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Mayukh's World: Operator Overloading With C++ Friday, April 19, 2019
  • Introduction
  • What Operators?
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  • C++ Operator Overloading Tutorial e-mail me

    Bit and Logical Operators

    In this section, we will deal with how to overload bit manipulation operators such as &, | and ~, as well as the logical operators &&, || and !. We have already seen how to overload some other bit manipulation operators (<< and >>) in the Bitshift/Extraction operators section. In here, we will deal with overloading the others.

    The first thing to determine is how C++ classifies these operators as:
         Operator       Name             Type
         -------- -------------------- ---------
           &      Bitwise AND operator  Binary
           |      Bitwise OR operator   Binary
           ~      Ones complement       Unary 
          &&      Logical AND operator  Binary
          ||      Logical OR operator   Binary
           !      Logical NOT operator  Unary
    What this means is that the &, |, && and || operators work with two arguments and the ~ and ! operators only work with one argument. Thus, we can use some other overloaded functions that we studied previously as examples. Matter of fact, if you look at the Unary Operators section, we already discussed how to overload the ~ and ! operators in that section. We also looked at how to overload the & operator there (albeit in the context of an address-of operator, which is unary). To overload the bitwise & and | operators, as well as the logical && and || operators, we look at other binary operators that we overloaded previously. The code that we developed in the Arithmetic Operators and Arithmetic with Globals section are examples of overloading binary operators.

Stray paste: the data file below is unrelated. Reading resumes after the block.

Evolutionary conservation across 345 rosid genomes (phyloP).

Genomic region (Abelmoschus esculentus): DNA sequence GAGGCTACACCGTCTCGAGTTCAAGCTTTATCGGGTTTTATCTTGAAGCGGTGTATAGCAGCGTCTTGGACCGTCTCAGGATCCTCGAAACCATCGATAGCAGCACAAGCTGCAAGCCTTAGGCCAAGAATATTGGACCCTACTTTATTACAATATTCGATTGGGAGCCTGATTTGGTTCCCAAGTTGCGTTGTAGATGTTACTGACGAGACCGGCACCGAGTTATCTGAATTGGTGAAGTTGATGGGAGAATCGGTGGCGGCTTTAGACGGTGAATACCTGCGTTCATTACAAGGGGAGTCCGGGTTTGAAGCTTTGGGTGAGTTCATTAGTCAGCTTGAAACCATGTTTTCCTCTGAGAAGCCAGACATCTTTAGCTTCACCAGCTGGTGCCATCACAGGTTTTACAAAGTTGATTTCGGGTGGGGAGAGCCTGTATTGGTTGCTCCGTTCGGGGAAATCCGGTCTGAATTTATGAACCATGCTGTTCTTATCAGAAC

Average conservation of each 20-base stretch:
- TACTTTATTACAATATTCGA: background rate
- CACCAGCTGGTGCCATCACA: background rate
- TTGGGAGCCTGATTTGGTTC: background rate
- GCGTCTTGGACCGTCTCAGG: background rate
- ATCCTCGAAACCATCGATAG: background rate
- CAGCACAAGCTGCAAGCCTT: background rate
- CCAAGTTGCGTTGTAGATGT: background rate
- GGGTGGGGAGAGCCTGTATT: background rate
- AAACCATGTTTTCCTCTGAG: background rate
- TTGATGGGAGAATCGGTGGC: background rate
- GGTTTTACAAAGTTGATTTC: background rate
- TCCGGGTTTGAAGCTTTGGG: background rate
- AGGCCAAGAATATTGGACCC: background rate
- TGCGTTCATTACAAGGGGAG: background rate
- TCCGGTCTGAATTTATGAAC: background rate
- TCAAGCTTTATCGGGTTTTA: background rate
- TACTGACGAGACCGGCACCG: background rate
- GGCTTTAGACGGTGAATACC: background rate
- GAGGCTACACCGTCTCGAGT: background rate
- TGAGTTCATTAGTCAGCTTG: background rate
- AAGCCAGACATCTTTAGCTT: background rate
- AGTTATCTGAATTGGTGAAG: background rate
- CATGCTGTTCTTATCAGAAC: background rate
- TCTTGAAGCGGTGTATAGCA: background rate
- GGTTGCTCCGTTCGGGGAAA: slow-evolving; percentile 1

Thus, if you have been reading all the examples in this tutorial from the beginning, overloading these operators ought to be child's play for you now.

    As an example, we will overload the & operator to concatenate two std::string objects. While this operator is not used for that purpose by any C++ programmers, Visual Basic programmers are quite used to concatenating strings this way. Hence, the following code may make seasoned C++ programmers recoil with horror, but VB programmers who are moving to C++, will treat you like a God.
          #include <iostream>
          #include <string>
          using namespace std;
          string operator&(const string& s1, const string& s2) {
            string sResult = s1 + s2;
            return sResult;
          int main(void) {
            string str1 = "foo";
            string str2 = "bar";
            string str3 = str1 & str2;
            cout << str3 << endl;
            return 0;
    You are invited to verify that the above code actually concatenates the strings as advertised.


    1. Visual Basic programmers are used to seeing the & operator used for concatenating strings to other objects as well. Overload the & operator to work between std::string and integer, long, double, float etc. You could perhaps use functions such as atoi(), atol(), atof() etc. to do the conversions, or use the C++ strstream object.

    Remember -- This is ONLY A LEARNING EXERCISE. Do NOT ever advertise that you did this in the real world. While it may earn you the gratitude of the VB crowd, the C++ programmers will come looking for your head.

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